Wallingford’s Joule

One of the things that I love about food is when it’s fun and has the ability to surprise. I’ve mentioned this before in other posts, but when these two things are in play, really cool things happen. What happens when a restaurant achieves both of these things and knocks my socks off? Say hello to a recent visit to Joule.

Joule is found in Wallingford along 45th and Burke, and comes to us from chef/owners Seif Chirchi and Rachel Yang. Wallingford has exploded into a food destination, with Molly Moon’s, Trophy Cupcakes, Tilth, Bizzarro Italian Cafe, and Joule – the folks of Wallingford have quite the assortment of choices. Joule fits the bill as a great place that makes food fun and surprises me beyond what I expect. Even with my high expectations, Seif and Rachel exceeded them.

I was reminded to visit Joule based off some recent press that they’ve been receiving. First of which was a recent Wall Street Journal article talking about how Korean food is the next cool cuisine. This was really neat because they put a spotlight on Joule. But they don’t just serve Korean food, they also have strong elements of French and seasonality that are also in play. It’s still not that often for Seattle places to catch the WSJ’s eye, so it was great to see Joule.

My second reminder about Joule came from a few recent tweets by the Gastronaut, Jay Friedman. Jay’s a great writer and he has introduced me to all sorts of food gems in Seattle (hello Tsukushinbo!). But with Joule as his favorite restaurant on Seattle, I was hooked. I’m always intrigued when ‘favorite’ is used as a descriptor, so we were looking forward to revisiting Joule to tee it up again in the category of Seattle’s best.

Here are my three cool things about Joule:

  1. The food

Kind of an obvious thing when talking about a restaurant, but Rachel and Seif bring the noise when it comes to having dinner there. The food is creative and exciting and it shows. Starting with the menu, you can already see that they want to have fun; the menu is broken down into clever categories:

  • “Tossed” (salads & sides)
  • “Simmered” (soups)
  • “Crisped” (hot sides)
  • “Sparked” (seafood & meat)
  • “Pickled” (kimchi & more)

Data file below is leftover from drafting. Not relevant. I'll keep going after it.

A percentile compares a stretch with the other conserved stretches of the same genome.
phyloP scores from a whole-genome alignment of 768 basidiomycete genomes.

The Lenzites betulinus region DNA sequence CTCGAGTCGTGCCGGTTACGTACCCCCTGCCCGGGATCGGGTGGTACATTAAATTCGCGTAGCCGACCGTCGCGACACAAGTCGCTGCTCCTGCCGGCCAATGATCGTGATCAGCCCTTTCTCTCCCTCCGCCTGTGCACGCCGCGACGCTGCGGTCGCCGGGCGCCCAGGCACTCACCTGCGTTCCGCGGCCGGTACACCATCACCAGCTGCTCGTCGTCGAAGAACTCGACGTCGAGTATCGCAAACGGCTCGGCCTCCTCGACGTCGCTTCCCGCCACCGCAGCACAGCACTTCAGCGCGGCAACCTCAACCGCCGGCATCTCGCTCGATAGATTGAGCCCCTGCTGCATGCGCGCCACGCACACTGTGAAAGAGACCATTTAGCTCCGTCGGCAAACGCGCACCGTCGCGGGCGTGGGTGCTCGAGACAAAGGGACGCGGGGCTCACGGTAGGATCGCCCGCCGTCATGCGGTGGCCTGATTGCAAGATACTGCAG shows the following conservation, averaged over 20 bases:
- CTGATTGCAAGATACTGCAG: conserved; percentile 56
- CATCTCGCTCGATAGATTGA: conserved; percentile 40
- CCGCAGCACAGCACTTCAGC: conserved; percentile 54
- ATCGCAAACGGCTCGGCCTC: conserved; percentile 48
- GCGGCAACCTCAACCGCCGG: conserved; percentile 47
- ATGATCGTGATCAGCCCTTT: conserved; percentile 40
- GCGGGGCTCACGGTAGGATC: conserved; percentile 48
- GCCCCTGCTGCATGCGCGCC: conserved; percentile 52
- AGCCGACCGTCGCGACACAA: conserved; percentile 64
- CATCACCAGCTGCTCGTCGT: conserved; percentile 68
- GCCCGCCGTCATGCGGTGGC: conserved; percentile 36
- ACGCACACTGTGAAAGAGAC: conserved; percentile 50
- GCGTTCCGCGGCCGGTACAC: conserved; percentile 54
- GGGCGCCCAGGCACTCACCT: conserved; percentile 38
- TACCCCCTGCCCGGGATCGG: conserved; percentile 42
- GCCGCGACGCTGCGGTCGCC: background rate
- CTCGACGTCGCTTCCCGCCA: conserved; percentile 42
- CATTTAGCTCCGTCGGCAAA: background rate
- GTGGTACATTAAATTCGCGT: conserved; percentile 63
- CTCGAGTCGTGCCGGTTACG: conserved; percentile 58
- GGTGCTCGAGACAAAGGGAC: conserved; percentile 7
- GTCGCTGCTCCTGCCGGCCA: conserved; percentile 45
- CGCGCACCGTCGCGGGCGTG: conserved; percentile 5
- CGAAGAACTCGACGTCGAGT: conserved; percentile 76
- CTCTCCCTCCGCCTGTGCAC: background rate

• “Staff of Life” (bread & rice).

Taking a look at the menu, we wanted to try everything! We decided to start with the Baguette with bacon butter (Staff of Life) Mizuna Salad (Tossed), the Kimchi pancake and Korean Mochi (both Crisped), and the Octopus (Sparked) along some Rice with plum-chili paste from the Staff of Life.

All were delicious! And they achieved that perfect blend of being fun and surprising. My favorite dish was the Korean mochi. We didn’t know when to expect with it, but I wanted it because it had oxtail! The surprising component was the mochi. We know it as a sweet treat, but how would it play in a savory dish? The answer was it was delicious! Everything about this plate was perfect; from the egg yolk that increased the richness, to the nettles that provided a nice texture change. But the star of the show was the mochi. Tender, but with a good chew. It was unlike most dishes that I’ve had in Seattle. I loved it.

Our other dishes were delicious too. The Kimchi pancake was a nice one; the pork belly was a great partner with the pickled twang of the kimchi. The Octopus was super tasty; slightly grilled and meltingly tender. And the bread! We loved the bread! Dense, with a nice crust and a good chew. Still warm, the bacon butter melted in a quick second.

Be sure to order the bread. Actually I want to order one of everything.

2. Rachel and Seif

As the chefs and owners of Joule, this husband and wife team have created a great restaurant that embraces it’s neighborhood, stands on it’s own creativity, and is a gift for Seattle’s food lovers.

During our dinner Seif came by our table to ask how everything was. Granted, I did mention that I was a blogger, but I appreciated the time he took with us. We talked about the Korean mochi, the chewy texture that most people aren’t familiar with in a dish. We mentioned that we were there to support Dining Out For Life, and were glad he was a part of the evening. He invited us back, and suggested sitting at the open kitchen bar. Absolutely!

One of the really cool things about our chat was how excited he was for Rachel. She was leaving for Seoul, South Korea for a few days to be a part of their rice cake festival! Officially called the “7th Annual Tteok Fair, she was selected as a presenter because she has done a great job at sharing Korean food globally! How cool is that? Meanwhile, Seif will be holding it down here in Seattle. I think he’ll do fine.

3. Creativity

When I mention the creativity of Joule, it’s not just in the food, but it’s in the whole aspect of what they do at the restaurant. In fact, Seattle Weekly awarded Joule with their Innovation Award in their recent Seattle Weekly Food Awards. Very cool.

But in delving into the story of Joule, you could understand the praise. You may recall a little article I wrote last summer where I talked about their Urban BBQ Eats. I loved this because each Sunday night was themed and had all sorts of great dishes on tap. And they’ll be doing it again this summer! Details haven’t been posted, but I’ll be sure to share the info when it’s available.

They are also creative in getting their word out and doing their own marketing. They’ve embraced Facebook as a vehicle to share what they do (search Joule Restaurant), and they have added a Twitter feed! I look forward to getting their tweets and being their fan on Facebook.

There you have it; a look back on a great dinner at a really fun restaurant where I enjoyed every bite I had. We look forward to going back and seeing what else Rachel and Seif have in store for us. I think you should too.

Joule on Urbanspoon

Photo from Seattlest

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